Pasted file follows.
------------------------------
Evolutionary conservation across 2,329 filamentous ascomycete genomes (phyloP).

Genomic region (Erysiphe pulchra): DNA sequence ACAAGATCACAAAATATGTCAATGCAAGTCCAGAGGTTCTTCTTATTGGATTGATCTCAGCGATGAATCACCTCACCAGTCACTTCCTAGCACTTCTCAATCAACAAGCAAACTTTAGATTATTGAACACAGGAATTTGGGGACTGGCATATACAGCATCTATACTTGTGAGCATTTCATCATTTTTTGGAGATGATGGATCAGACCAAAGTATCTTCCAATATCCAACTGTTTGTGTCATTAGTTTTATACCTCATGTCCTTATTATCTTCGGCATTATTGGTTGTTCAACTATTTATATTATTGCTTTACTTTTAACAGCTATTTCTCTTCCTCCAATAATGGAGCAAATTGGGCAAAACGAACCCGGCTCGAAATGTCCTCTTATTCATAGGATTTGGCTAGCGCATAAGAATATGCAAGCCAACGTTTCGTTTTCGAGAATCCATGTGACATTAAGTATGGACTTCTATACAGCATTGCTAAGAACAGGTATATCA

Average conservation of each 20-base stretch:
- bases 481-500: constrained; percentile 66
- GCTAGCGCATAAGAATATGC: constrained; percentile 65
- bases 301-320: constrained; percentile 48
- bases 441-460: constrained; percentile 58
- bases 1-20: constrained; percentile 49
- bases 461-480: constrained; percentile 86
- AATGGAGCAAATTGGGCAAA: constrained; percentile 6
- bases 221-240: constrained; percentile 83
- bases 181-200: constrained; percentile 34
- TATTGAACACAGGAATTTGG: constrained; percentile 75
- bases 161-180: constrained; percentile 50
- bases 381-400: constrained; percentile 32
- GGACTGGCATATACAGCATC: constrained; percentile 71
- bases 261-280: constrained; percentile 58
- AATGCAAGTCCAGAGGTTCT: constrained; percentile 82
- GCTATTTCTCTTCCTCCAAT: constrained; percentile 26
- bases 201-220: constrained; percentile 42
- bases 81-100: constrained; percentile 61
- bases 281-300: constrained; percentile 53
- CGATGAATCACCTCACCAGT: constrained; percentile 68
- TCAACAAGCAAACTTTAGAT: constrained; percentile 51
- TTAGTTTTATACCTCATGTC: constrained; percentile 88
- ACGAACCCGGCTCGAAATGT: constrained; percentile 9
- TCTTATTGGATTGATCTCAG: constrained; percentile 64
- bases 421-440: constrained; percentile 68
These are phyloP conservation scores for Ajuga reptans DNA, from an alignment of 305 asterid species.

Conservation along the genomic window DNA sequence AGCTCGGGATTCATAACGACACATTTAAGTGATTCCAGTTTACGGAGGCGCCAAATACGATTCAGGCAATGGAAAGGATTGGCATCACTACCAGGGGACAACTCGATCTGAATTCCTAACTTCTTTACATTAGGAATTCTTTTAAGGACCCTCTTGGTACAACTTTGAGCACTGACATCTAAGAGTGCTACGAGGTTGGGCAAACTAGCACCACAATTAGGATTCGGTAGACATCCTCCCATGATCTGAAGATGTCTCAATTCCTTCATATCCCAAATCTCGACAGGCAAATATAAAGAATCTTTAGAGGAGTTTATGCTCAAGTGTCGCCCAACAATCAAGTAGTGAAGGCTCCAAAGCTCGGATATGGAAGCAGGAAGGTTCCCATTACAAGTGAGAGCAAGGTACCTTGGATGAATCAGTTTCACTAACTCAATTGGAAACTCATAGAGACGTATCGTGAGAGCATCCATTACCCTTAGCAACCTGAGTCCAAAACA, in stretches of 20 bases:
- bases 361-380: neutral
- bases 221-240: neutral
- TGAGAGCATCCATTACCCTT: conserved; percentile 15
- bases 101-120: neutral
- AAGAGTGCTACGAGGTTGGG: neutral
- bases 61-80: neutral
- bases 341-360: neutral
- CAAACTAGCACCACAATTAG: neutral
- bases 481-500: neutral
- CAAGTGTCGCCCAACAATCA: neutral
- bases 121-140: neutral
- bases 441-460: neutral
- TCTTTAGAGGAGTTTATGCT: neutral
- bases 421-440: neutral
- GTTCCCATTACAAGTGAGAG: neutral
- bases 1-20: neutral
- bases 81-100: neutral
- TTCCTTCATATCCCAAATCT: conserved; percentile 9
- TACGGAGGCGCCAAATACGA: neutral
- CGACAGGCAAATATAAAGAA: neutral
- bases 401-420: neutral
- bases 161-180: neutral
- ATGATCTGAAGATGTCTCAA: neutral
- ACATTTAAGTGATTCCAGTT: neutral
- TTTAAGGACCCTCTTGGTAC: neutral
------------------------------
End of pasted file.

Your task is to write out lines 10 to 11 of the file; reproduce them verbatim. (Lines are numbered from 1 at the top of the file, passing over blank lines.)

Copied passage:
- AATGGAGCAAATTGGGCAAA: constrained; percentile 6
- bases 221-240: constrained; percentile 83